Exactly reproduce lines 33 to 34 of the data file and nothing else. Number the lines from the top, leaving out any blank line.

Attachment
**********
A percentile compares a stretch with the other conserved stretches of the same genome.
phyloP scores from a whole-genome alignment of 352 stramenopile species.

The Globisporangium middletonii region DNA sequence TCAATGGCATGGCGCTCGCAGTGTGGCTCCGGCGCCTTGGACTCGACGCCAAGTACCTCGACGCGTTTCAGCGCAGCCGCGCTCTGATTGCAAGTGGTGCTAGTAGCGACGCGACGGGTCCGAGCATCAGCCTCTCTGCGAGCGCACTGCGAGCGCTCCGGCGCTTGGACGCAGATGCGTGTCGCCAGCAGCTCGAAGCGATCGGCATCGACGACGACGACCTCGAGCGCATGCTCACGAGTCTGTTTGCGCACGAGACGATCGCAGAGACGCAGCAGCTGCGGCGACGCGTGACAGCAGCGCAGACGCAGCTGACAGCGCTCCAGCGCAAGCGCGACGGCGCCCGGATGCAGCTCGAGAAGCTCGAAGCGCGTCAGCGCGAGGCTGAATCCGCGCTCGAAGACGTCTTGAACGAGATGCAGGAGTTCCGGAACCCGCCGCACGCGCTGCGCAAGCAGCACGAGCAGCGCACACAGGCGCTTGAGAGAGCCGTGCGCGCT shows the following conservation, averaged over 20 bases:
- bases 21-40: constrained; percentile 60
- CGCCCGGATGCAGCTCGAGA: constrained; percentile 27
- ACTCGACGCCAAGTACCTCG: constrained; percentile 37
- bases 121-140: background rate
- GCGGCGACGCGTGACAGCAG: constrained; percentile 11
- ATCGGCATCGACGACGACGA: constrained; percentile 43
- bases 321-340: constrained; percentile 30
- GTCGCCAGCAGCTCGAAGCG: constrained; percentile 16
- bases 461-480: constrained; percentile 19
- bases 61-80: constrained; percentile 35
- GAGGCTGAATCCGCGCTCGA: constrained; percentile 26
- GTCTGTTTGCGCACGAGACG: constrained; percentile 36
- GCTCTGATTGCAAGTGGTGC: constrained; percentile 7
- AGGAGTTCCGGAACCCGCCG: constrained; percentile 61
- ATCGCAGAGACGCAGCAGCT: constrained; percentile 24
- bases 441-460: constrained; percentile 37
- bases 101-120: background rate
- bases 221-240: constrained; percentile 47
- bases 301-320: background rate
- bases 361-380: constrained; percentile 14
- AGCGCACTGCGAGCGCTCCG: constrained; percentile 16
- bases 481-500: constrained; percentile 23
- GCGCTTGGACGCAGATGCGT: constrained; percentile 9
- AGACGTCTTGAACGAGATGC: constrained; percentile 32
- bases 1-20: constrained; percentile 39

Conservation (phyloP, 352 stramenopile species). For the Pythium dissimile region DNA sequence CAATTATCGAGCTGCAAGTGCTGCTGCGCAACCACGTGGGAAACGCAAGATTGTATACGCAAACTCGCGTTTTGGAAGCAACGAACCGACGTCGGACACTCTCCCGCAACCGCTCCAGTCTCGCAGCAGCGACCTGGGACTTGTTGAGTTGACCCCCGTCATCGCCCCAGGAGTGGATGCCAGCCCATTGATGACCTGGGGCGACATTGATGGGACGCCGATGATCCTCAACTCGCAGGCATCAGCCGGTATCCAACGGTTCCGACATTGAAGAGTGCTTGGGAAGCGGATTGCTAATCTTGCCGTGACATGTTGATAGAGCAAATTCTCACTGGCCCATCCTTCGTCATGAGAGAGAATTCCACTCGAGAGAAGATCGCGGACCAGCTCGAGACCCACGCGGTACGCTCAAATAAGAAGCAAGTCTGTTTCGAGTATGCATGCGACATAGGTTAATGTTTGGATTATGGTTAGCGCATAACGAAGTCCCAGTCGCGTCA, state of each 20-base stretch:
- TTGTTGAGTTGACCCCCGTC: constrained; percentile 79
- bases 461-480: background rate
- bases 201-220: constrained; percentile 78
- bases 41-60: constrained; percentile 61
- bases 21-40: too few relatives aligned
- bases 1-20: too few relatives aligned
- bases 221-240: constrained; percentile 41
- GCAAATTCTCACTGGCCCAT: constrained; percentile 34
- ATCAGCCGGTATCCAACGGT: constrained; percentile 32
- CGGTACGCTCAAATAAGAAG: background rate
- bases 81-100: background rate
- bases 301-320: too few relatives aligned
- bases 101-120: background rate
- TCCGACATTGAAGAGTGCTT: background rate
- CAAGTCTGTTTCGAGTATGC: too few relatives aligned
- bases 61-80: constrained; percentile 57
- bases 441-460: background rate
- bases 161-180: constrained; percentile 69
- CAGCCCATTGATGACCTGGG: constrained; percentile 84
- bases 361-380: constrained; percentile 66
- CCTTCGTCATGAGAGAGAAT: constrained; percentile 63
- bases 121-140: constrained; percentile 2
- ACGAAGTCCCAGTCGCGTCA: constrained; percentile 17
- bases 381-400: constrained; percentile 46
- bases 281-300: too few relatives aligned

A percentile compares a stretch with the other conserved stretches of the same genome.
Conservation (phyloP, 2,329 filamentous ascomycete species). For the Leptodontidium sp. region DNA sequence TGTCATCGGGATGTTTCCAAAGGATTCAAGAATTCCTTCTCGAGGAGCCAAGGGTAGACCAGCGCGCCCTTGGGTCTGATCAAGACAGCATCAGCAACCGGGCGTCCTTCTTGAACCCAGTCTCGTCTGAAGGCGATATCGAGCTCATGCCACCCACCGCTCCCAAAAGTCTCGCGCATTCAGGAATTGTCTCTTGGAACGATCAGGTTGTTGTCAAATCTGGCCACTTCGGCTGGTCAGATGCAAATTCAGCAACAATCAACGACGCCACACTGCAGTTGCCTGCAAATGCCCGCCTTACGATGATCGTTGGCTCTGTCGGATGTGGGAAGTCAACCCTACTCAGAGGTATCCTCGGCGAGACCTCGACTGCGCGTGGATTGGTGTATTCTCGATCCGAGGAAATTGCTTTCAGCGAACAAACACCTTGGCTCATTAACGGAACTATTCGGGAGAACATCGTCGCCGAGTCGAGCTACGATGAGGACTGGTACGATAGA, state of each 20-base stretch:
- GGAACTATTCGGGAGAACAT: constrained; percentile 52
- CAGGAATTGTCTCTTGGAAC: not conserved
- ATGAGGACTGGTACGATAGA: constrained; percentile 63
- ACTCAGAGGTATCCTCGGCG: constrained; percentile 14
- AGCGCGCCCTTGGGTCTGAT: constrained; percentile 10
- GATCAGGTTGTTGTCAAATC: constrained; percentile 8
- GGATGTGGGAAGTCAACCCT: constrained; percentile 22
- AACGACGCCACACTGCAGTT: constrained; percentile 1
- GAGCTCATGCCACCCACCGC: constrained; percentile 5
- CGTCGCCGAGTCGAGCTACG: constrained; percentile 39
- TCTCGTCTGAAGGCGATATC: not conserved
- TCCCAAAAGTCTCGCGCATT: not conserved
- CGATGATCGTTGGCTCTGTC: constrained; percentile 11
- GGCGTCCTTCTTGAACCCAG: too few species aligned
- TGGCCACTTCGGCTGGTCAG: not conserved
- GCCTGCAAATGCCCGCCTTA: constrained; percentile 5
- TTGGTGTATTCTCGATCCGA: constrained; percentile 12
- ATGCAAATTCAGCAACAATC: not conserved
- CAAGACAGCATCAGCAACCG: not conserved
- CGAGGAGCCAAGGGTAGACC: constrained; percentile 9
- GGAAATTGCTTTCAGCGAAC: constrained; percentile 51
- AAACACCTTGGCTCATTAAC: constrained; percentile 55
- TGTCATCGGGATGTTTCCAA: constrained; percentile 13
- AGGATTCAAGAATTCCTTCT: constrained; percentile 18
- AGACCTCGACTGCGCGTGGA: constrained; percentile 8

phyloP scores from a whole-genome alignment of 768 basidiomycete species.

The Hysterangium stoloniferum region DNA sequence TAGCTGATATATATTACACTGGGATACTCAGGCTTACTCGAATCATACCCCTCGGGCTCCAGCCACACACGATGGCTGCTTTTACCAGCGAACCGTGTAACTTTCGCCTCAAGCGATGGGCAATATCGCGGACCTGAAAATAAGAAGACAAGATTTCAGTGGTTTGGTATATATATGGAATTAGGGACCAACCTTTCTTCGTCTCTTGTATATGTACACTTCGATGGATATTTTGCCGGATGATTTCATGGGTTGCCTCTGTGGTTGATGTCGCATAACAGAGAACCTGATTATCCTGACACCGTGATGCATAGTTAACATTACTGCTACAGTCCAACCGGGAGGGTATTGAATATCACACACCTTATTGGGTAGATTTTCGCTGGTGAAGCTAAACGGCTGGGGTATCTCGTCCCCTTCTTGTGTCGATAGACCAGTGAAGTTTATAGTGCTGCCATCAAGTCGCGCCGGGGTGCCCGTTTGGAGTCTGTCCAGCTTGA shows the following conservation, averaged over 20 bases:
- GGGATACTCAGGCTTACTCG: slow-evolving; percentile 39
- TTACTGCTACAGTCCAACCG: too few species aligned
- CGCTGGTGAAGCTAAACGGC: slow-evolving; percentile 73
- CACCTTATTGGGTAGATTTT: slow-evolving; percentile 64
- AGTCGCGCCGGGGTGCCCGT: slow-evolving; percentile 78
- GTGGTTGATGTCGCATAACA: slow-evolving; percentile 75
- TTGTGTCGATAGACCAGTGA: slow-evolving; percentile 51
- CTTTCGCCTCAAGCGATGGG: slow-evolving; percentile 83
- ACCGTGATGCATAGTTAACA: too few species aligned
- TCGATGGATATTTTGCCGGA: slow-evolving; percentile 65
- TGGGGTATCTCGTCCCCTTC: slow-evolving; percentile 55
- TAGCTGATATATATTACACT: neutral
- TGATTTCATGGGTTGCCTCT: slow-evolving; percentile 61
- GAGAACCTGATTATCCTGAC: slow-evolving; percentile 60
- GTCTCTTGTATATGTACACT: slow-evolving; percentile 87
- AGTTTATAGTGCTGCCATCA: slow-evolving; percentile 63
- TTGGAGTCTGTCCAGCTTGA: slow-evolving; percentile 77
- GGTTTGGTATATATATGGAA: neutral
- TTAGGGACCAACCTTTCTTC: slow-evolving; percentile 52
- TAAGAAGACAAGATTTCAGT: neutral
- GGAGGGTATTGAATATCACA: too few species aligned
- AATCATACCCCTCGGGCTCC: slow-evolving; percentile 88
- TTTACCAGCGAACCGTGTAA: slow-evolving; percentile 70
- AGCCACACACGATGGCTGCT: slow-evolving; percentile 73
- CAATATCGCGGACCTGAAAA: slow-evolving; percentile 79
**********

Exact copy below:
- bases 41-60: constrained; percentile 61
- bases 21-40: too few relatives aligned